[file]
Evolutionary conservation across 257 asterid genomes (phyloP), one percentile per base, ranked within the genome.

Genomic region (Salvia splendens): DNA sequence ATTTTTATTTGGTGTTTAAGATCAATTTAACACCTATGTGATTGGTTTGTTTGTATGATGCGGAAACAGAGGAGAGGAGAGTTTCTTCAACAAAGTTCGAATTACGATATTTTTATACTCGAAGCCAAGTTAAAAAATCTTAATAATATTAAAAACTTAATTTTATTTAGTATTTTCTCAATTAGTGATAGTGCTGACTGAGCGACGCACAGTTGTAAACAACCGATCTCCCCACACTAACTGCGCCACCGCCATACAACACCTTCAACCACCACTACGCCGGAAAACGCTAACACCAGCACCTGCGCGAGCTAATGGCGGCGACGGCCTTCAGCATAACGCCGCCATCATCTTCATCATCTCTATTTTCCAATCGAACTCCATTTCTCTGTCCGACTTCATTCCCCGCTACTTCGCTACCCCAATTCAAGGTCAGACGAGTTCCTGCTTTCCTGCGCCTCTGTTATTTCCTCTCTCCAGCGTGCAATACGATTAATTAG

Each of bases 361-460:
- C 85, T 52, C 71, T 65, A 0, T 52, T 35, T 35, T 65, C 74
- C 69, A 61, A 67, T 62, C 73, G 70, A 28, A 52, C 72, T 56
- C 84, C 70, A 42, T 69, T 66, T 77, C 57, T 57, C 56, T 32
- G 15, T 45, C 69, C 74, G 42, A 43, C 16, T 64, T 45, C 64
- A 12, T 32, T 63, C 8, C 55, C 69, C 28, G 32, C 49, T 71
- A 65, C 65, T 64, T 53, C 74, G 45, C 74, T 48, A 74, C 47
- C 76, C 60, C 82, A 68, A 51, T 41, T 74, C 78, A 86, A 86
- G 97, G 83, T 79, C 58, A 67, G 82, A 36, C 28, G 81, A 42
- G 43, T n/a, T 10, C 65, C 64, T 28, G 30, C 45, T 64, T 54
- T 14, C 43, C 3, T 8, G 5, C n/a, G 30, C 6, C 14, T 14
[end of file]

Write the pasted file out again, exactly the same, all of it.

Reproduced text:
Evolutionary conservation across 257 asterid genomes (phyloP), one percentile per base, ranked within the genome.

Genomic region (Salvia splendens): DNA sequence ATTTTTATTTGGTGTTTAAGATCAATTTAACACCTATGTGATTGGTTTGTTTGTATGATGCGGAAACAGAGGAGAGGAGAGTTTCTTCAACAAAGTTCGAATTACGATATTTTTATACTCGAAGCCAAGTTAAAAAATCTTAATAATATTAAAAACTTAATTTTATTTAGTATTTTCTCAATTAGTGATAGTGCTGACTGAGCGACGCACAGTTGTAAACAACCGATCTCCCCACACTAACTGCGCCACCGCCATACAACACCTTCAACCACCACTACGCCGGAAAACGCTAACACCAGCACCTGCGCGAGCTAATGGCGGCGACGGCCTTCAGCATAACGCCGCCATCATCTTCATCATCTCTATTTTCCAATCGAACTCCATTTCTCTGTCCGACTTCATTCCCCGCTACTTCGCTACCCCAATTCAAGGTCAGACGAGTTCCTGCTTTCCTGCGCCTCTGTTATTTCCTCTCTCCAGCGTGCAATACGATTAATTAG

Each of bases 361-460:
- C 85, T 52, C 71, T 65, A 0, T 52, T 35, T 35, T 65, C 74
- C 69, A 61, A 67, T 62, C 73, G 70, A 28, A 52, C 72, T 56
- C 84, C 70, A 42, T 69, T 66, T 77, C 57, T 57, C 56, T 32
- G 15, T 45, C 69, C 74, G 42, A 43, C 16, T 64, T 45, C 64
- A 12, T 32, T 63, C 8, C 55, C 69, C 28, G 32, C 49, T 71
- A 65, C 65, T 64, T 53, C 74, G 45, C 74, T 48, A 74, C 47
- C 76, C 60, C 82, A 68, A 51, T 41, T 74, C 78, A 86, A 86
- G 97, G 83, T 79, C 58, A 67, G 82, A 36, C 28, G 81, A 42
- G 43, T n/a, T 10, C 65, C 64, T 28, G 30, C 45, T 64, T 54
- T 14, C 43, C 3, T 8, G 5, C n/a, G 30, C 6, C 14, T 14